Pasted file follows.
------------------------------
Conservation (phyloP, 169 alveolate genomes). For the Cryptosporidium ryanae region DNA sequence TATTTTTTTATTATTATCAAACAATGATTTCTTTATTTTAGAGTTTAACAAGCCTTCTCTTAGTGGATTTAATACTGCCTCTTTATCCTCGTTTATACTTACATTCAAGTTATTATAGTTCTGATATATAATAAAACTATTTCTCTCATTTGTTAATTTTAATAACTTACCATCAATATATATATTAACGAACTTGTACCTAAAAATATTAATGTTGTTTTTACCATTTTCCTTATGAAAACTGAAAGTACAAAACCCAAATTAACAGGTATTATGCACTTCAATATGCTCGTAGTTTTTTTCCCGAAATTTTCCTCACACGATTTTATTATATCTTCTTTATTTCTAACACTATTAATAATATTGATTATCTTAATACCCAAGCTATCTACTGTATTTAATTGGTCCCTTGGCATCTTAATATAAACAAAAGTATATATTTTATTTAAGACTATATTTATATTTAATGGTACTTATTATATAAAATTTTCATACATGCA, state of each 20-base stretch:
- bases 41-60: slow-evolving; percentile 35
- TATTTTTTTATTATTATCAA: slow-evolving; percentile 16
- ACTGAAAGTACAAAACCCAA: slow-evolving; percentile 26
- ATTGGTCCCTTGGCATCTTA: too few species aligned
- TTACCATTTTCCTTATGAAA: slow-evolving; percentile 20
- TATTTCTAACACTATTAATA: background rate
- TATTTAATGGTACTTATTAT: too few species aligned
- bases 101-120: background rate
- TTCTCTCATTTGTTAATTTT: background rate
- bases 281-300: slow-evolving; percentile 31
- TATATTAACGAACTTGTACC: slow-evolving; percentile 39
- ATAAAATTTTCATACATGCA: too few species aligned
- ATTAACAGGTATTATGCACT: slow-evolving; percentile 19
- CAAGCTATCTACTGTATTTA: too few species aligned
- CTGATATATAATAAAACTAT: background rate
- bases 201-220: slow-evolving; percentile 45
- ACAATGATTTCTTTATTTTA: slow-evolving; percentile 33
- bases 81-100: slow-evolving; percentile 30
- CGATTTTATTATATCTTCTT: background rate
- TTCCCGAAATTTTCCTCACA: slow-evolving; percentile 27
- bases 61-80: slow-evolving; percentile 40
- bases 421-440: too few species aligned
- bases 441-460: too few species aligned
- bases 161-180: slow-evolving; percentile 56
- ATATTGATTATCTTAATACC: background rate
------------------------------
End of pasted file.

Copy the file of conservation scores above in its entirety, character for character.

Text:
Conservation (phyloP, 169 alveolate genomes). For the Cryptosporidium ryanae region DNA sequence TATTTTTTTATTATTATCAAACAATGATTTCTTTATTTTAGAGTTTAACAAGCCTTCTCTTAGTGGATTTAATACTGCCTCTTTATCCTCGTTTATACTTACATTCAAGTTATTATAGTTCTGATATATAATAAAACTATTTCTCTCATTTGTTAATTTTAATAACTTACCATCAATATATATATTAACGAACTTGTACCTAAAAATATTAATGTTGTTTTTACCATTTTCCTTATGAAAACTGAAAGTACAAAACCCAAATTAACAGGTATTATGCACTTCAATATGCTCGTAGTTTTTTTCCCGAAATTTTCCTCACACGATTTTATTATATCTTCTTTATTTCTAACACTATTAATAATATTGATTATCTTAATACCCAAGCTATCTACTGTATTTAATTGGTCCCTTGGCATCTTAATATAAACAAAAGTATATATTTTATTTAAGACTATATTTATATTTAATGGTACTTATTATATAAAATTTTCATACATGCA, state of each 20-base stretch:
- bases 41-60: slow-evolving; percentile 35
- TATTTTTTTATTATTATCAA: slow-evolving; percentile 16
- ACTGAAAGTACAAAACCCAA: slow-evolving; percentile 26
- ATTGGTCCCTTGGCATCTTA: too few species aligned
- TTACCATTTTCCTTATGAAA: slow-evolving; percentile 20
- TATTTCTAACACTATTAATA: background rate
- TATTTAATGGTACTTATTAT: too few species aligned
- bases 101-120: background rate
- TTCTCTCATTTGTTAATTTT: background rate
- bases 281-300: slow-evolving; percentile 31
- TATATTAACGAACTTGTACC: slow-evolving; percentile 39
- ATAAAATTTTCATACATGCA: too few species aligned
- ATTAACAGGTATTATGCACT: slow-evolving; percentile 19
- CAAGCTATCTACTGTATTTA: too few species aligned
- CTGATATATAATAAAACTAT: background rate
- bases 201-220: slow-evolving; percentile 45
- ACAATGATTTCTTTATTTTA: slow-evolving; percentile 33
- bases 81-100: slow-evolving; percentile 30
- CGATTTTATTATATCTTCTT: background rate
- TTCCCGAAATTTTCCTCACA: slow-evolving; percentile 27
- bases 61-80: slow-evolving; percentile 40
- bases 421-440: too few species aligned
- bases 441-460: too few species aligned
- bases 161-180: slow-evolving; percentile 56
- ATATTGATTATCTTAATACC: background rate